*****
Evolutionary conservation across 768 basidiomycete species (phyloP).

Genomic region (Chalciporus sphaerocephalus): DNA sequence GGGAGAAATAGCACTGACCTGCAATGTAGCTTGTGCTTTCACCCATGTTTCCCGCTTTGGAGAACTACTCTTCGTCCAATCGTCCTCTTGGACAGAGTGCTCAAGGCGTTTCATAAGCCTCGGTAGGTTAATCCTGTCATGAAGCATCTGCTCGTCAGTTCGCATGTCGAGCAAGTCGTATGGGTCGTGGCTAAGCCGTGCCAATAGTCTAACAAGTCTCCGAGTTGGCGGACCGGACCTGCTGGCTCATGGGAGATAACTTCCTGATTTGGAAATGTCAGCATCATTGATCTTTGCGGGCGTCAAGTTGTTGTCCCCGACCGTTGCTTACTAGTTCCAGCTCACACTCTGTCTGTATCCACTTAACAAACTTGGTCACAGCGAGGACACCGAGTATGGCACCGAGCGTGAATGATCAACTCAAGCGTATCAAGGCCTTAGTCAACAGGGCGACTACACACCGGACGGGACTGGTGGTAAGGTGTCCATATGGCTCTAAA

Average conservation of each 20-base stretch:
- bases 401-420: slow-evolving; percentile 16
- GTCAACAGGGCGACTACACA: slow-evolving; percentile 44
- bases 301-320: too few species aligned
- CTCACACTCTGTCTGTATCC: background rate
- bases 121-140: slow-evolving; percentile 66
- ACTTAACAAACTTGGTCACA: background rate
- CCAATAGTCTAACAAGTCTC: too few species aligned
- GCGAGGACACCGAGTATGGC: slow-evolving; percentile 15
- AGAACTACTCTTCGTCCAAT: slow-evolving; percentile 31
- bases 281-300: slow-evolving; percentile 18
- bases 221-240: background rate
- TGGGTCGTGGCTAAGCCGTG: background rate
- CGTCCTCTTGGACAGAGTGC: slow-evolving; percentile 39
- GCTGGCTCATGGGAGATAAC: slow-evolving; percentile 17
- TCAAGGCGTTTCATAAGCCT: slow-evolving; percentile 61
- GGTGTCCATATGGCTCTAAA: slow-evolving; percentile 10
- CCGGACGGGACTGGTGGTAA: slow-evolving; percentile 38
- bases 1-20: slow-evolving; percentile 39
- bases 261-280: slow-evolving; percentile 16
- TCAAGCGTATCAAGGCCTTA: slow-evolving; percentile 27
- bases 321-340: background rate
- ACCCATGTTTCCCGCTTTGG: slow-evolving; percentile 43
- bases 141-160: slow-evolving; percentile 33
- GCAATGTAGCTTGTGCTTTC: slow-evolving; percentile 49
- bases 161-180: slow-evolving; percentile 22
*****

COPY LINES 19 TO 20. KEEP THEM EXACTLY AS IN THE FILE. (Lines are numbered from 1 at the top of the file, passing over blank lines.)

- GGTGTCCATATGGCTCTAAA: slow-evolving; percentile 10
- CCGGACGGGACTGGTGGTAA: slow-evolving; percentile 38